Mayor Margot Garant has responded to concerns about seating availability at Port Jefferson train station.
The village mayor believes the issue of seating availability cannot be divorced from public safety. “We were getting a lot of complaints about the homeless population,” Garant said. “They were using the off and on ramps and sleeping in them. And our ridership — whether it was people from Port Jeff Station or Port Jeff village — they were complaining to us about the safety at that time of getting on and off the train, especially in the early mornings and in the evening hours.”
During the 2019 redesign of the Port Jefferson train station, the village had discussed both seating availability and public safety with Long Island Rail Road. During those deliberations, the mayor said LIRR had pitched an idea to add redesigned benches to prevent individuals from sleeping on them.
“The discussion was held at that time about what the renovation plans would look like and I believe they had commented to us that they were introducing some of these other types of benches which would allow for seating but don’t allow for overnight sleeping,” she said, adding, “Since then our complaints have gone down, I would say, like 85%.”
Despite the decline in complaints from residents, there remains the problem of user-friendliness at the station for some riders. As reported last week, there are only two outdoor seating areas at the station, which can present an unnecessary obstacle for people with disabilities and the elderly.
‘So, yes, seating should be made available if they can’t sit inside the booth or they want to sit outside, but it may be the type of seating that does not allow for you to lie down on it and that’s for a reason.’ — Margot Garant
Garant acknowledged that greater accommodations at the station should be made to ensure these populations can rest comfortably while waiting for a train.
“I feel for the complications that people have,” she said. “So, yes, seating should be made available if they can’t sit inside the booth or they want to sit outside, but it may be the type of seating that does not allow for you to lie down on it and that’s for a reason.”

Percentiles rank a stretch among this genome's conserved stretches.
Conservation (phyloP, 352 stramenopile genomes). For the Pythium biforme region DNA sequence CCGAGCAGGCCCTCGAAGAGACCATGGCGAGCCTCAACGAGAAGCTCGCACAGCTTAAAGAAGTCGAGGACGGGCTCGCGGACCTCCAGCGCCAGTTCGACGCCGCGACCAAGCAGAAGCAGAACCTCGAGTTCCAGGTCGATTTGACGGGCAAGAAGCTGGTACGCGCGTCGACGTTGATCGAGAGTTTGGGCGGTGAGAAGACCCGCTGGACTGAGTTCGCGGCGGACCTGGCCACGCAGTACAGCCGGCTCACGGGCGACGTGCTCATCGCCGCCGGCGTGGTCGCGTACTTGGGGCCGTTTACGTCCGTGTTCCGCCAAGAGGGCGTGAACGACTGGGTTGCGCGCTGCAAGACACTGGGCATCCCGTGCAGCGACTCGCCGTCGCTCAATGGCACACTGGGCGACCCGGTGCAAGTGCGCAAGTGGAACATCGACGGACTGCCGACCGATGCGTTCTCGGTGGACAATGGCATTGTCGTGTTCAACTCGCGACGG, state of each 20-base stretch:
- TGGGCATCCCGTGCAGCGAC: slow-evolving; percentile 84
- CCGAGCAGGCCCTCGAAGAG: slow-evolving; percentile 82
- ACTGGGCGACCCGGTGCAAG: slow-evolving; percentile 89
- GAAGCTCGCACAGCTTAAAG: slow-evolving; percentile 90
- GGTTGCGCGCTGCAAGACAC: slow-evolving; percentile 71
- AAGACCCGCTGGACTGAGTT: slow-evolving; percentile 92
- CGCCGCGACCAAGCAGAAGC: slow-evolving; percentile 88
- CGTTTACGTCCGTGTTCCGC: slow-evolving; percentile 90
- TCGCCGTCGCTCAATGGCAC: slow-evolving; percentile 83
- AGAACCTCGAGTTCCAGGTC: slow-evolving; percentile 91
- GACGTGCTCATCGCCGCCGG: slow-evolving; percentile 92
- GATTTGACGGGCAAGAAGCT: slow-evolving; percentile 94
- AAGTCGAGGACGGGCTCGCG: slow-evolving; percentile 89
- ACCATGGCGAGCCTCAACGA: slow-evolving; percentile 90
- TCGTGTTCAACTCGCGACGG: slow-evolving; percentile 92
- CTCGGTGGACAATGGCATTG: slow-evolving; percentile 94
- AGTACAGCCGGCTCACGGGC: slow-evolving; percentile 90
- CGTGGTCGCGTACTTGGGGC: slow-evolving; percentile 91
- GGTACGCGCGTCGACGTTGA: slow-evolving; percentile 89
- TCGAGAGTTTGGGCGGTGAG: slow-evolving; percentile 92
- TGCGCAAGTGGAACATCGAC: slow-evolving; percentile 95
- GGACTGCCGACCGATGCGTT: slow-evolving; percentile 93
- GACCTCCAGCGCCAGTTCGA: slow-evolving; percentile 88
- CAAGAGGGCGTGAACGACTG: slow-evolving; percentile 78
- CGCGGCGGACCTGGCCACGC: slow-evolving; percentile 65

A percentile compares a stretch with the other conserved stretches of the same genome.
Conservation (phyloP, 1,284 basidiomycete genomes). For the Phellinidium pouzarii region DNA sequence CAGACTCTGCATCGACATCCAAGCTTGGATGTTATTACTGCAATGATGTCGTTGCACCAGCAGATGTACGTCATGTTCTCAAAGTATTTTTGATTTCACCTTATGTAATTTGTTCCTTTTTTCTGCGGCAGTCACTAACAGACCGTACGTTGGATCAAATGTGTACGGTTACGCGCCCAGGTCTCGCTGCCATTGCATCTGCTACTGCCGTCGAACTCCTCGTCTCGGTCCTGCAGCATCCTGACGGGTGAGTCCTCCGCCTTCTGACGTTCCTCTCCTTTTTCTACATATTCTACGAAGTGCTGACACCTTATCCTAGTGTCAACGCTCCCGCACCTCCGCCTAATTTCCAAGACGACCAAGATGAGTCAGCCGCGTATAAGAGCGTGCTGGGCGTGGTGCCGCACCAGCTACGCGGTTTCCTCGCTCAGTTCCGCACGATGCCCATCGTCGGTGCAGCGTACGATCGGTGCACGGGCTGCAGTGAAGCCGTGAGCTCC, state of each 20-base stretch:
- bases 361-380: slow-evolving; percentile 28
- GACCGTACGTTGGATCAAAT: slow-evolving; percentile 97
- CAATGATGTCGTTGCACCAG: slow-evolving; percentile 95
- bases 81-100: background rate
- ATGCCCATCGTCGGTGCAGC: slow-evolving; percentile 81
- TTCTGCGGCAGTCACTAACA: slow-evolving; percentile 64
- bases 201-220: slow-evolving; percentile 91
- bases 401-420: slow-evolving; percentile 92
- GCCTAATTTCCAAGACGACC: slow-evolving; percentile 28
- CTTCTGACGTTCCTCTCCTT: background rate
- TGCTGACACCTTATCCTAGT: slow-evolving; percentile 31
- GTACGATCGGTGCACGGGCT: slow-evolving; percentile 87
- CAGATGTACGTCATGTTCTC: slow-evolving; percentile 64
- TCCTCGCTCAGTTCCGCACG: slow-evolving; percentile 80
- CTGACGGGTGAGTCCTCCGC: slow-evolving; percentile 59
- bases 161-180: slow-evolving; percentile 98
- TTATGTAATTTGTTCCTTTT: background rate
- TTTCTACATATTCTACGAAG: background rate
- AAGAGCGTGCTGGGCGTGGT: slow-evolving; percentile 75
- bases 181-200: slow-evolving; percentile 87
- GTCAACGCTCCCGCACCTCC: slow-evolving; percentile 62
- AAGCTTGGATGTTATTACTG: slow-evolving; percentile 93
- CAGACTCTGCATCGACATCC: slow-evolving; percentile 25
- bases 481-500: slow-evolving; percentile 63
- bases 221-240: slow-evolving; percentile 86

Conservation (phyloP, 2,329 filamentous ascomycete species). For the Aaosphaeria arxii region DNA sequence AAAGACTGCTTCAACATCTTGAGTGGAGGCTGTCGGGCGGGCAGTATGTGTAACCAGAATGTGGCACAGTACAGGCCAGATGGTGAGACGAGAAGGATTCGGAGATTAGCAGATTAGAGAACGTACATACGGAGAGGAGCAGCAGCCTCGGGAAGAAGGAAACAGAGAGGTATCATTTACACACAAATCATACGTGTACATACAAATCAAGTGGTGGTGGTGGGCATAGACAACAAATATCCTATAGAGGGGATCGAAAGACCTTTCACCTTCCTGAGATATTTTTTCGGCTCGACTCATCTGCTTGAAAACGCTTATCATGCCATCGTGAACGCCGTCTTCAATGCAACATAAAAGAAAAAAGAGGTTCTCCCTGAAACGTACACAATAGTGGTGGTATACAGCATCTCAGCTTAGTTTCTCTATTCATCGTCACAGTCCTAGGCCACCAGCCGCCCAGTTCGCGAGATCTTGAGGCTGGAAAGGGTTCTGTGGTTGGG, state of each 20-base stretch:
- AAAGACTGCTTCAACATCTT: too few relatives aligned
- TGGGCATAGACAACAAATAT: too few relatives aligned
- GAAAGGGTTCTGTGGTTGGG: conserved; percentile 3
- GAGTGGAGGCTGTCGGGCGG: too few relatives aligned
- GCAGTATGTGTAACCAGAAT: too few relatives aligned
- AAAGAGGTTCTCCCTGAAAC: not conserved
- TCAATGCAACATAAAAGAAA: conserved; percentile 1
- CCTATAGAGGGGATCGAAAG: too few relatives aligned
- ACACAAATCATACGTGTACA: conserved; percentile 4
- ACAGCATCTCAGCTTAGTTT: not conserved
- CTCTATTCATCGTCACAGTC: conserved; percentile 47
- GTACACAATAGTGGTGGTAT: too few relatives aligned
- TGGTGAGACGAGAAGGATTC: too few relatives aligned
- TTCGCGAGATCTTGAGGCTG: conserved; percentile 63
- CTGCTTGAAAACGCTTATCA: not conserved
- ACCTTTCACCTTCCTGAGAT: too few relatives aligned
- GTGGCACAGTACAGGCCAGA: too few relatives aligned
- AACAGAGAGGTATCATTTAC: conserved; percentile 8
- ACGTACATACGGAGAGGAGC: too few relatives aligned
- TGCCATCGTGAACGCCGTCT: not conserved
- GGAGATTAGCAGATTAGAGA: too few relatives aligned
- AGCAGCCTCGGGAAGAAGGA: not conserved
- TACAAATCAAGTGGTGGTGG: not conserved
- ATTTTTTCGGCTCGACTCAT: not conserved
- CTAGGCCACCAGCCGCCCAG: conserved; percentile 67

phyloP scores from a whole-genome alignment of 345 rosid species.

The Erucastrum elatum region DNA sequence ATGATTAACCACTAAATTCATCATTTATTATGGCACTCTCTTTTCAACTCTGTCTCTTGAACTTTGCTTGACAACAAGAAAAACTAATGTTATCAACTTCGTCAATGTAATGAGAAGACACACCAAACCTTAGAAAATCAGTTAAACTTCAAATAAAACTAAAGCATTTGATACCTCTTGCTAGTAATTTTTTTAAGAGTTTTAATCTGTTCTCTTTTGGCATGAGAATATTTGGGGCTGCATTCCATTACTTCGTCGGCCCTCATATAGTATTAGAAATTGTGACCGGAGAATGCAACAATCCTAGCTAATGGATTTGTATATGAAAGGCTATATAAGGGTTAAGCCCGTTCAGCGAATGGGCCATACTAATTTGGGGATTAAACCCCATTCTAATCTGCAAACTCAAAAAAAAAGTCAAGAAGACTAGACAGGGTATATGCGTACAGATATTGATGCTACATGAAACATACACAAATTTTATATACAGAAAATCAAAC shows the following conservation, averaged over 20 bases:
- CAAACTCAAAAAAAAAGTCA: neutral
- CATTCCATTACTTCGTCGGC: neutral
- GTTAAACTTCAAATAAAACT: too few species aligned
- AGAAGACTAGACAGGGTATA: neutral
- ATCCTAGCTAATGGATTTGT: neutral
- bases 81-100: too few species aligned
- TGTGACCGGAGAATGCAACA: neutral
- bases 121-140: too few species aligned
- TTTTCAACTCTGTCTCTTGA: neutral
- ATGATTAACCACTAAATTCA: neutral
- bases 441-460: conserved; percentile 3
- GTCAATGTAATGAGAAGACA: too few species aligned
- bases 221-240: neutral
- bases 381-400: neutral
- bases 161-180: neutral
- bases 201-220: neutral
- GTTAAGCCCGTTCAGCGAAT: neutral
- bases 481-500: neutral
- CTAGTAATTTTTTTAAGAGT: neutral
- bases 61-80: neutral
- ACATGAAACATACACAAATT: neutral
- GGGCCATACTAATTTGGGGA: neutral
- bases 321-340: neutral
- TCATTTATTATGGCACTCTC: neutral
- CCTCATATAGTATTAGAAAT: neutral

The quantity and style of seating at the station is largely determined by LIRR, according to the mayor. The decision to add armrests along the benches, however, was a coordinated decision between LIRR and the village to curb sleeping at the station.
“Yes, there was a conversation with respect to that because we’re trying to prevent people from using the station as a sleeping area,” Garant said. “There is a significant, conscious effort in making sure that when our ridership gets up there in the early morning to take the train to work, they are not having to step over people or deal with a certain population up there that’s going to panhandle and make them feel unsafe. That was a conversation that we had.”
Garant added that user-friendliness has not been part of her agenda primarily because she does not see the public demand to alter the present layout of the station.
“In three years, nobody has come to us at a public meeting or raised this as a concern of theirs that they feel that the station is not user-friendly for them,” she said. “It’s not something that was brought to our attention.” She added, “Since we worked with Pax Christi and the station was renovated, it’s been a very peaceful coexistence.”
Because the railroad is not a village property, the mayor also said she is limited in her ability to change the layout. However, she agreed that if this becomes a persistent problem for riders and residents, then she would coordinate with LIRR to remedy it.
“We will certainly discuss with the Long Island Rail Road — because it is not our property — what we can do together to try and alleviate that concern,” the mayor said. “I have to be honest, that concern has not come to my desk in over three years.”
Questions surrounding the layout of the station will continue as the village embarks upon its latest project to introduce Station Street, a one-way thoroughfare that will begin at Main Street, cut east near the parking lot and end at Oakland Street. This planned terminal will mitigate congestion on Route 112 and facilitate traffic coming in and out of the station.
The Station Street project has been in the works since 2016, when the village approved a master plan to revitalize Upper Port. As part of joint efforts between the village, the Town of Brookhaven, LIRR and the state Department of Transportation, the proposed Station Street would create a plaza that will help channel traffic from the main thoroughfare, alleviating congestion as drivers enter the village.
“We did a traffic study,” Garant said. “The traffic study and the DOT comments said the more that we can get people off of Route 112 as they’re going toward the east to work at the hospital, the better.” She added, “That will eliminate a lot of the buildup, the people waiting in line to get into Port Jeff village.”
The plan, if implemented, would eliminate two traffic concerns for the village. First it would relocate the bus stop currently placed along the train crossing into Station Street, eliminating a public safety hazard for people getting off of the bus. Relocating the bus stop will “make it much safer, get the pedestrians off that train intersection there and alleviate the traffic,” Garant said.
The plans would also introduce a driveway into the train station parking lot, where taxis and cars will have a better drop-off and pickup area. Behind the scenes, these plans are falling into place, according to Garant. Although still without a developer, the plans have been put out to bid and contracts are expected soon.
“The bid is out right now for contractors to come in and do the installation of that street,” the mayor said. “Everything is lining up and the plan is coming to fruition as we speak.”